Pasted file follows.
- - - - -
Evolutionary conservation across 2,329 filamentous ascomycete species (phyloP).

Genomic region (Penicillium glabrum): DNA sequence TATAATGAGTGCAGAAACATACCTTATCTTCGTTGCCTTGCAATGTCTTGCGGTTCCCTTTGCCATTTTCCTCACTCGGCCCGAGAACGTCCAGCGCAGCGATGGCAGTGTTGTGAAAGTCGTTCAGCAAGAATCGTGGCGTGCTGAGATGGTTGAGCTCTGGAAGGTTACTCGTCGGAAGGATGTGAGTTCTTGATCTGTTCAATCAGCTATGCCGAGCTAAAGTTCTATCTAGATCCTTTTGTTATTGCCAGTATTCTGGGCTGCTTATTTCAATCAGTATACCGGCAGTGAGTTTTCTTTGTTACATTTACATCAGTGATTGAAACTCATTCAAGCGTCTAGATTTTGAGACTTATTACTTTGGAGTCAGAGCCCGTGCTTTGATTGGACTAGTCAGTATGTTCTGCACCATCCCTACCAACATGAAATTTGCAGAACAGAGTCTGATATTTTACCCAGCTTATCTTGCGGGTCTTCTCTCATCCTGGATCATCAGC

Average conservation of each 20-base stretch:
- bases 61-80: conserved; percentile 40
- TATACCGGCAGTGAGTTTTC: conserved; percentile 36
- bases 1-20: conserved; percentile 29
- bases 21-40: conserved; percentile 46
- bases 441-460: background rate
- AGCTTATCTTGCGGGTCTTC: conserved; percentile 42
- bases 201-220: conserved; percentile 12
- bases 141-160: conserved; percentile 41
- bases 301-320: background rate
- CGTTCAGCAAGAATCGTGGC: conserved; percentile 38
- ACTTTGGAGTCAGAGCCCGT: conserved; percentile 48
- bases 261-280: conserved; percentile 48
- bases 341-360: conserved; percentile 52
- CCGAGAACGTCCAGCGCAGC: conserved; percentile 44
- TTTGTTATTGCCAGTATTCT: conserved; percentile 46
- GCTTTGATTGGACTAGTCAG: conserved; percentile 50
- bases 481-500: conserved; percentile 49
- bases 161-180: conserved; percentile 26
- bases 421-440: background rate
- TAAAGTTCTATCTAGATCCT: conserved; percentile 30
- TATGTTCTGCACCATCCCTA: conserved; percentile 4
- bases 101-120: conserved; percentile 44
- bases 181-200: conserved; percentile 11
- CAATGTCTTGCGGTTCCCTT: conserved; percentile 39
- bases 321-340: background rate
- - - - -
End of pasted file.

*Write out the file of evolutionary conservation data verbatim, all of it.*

Evolutionary conservation across 2,329 filamentous ascomycete species (phyloP).

Genomic region (Penicillium glabrum): DNA sequence TATAATGAGTGCAGAAACATACCTTATCTTCGTTGCCTTGCAATGTCTTGCGGTTCCCTTTGCCATTTTCCTCACTCGGCCCGAGAACGTCCAGCGCAGCGATGGCAGTGTTGTGAAAGTCGTTCAGCAAGAATCGTGGCGTGCTGAGATGGTTGAGCTCTGGAAGGTTACTCGTCGGAAGGATGTGAGTTCTTGATCTGTTCAATCAGCTATGCCGAGCTAAAGTTCTATCTAGATCCTTTTGTTATTGCCAGTATTCTGGGCTGCTTATTTCAATCAGTATACCGGCAGTGAGTTTTCTTTGTTACATTTACATCAGTGATTGAAACTCATTCAAGCGTCTAGATTTTGAGACTTATTACTTTGGAGTCAGAGCCCGTGCTTTGATTGGACTAGTCAGTATGTTCTGCACCATCCCTACCAACATGAAATTTGCAGAACAGAGTCTGATATTTTACCCAGCTTATCTTGCGGGTCTTCTCTCATCCTGGATCATCAGC

Average conservation of each 20-base stretch:
- bases 61-80: conserved; percentile 40
- TATACCGGCAGTGAGTTTTC: conserved; percentile 36
- bases 1-20: conserved; percentile 29
- bases 21-40: conserved; percentile 46
- bases 441-460: background rate
- AGCTTATCTTGCGGGTCTTC: conserved; percentile 42
- bases 201-220: conserved; percentile 12
- bases 141-160: conserved; percentile 41
- bases 301-320: background rate
- CGTTCAGCAAGAATCGTGGC: conserved; percentile 38
- ACTTTGGAGTCAGAGCCCGT: conserved; percentile 48
- bases 261-280: conserved; percentile 48
- bases 341-360: conserved; percentile 52
- CCGAGAACGTCCAGCGCAGC: conserved; percentile 44
- TTTGTTATTGCCAGTATTCT: conserved; percentile 46
- GCTTTGATTGGACTAGTCAG: conserved; percentile 50
- bases 481-500: conserved; percentile 49
- bases 161-180: conserved; percentile 26
- bases 421-440: background rate
- TAAAGTTCTATCTAGATCCT: conserved; percentile 30
- TATGTTCTGCACCATCCCTA: conserved; percentile 4
- bases 101-120: conserved; percentile 44
- bases 181-200: conserved; percentile 11
- CAATGTCTTGCGGTTCCCTT: conserved; percentile 39
- bases 321-340: background rate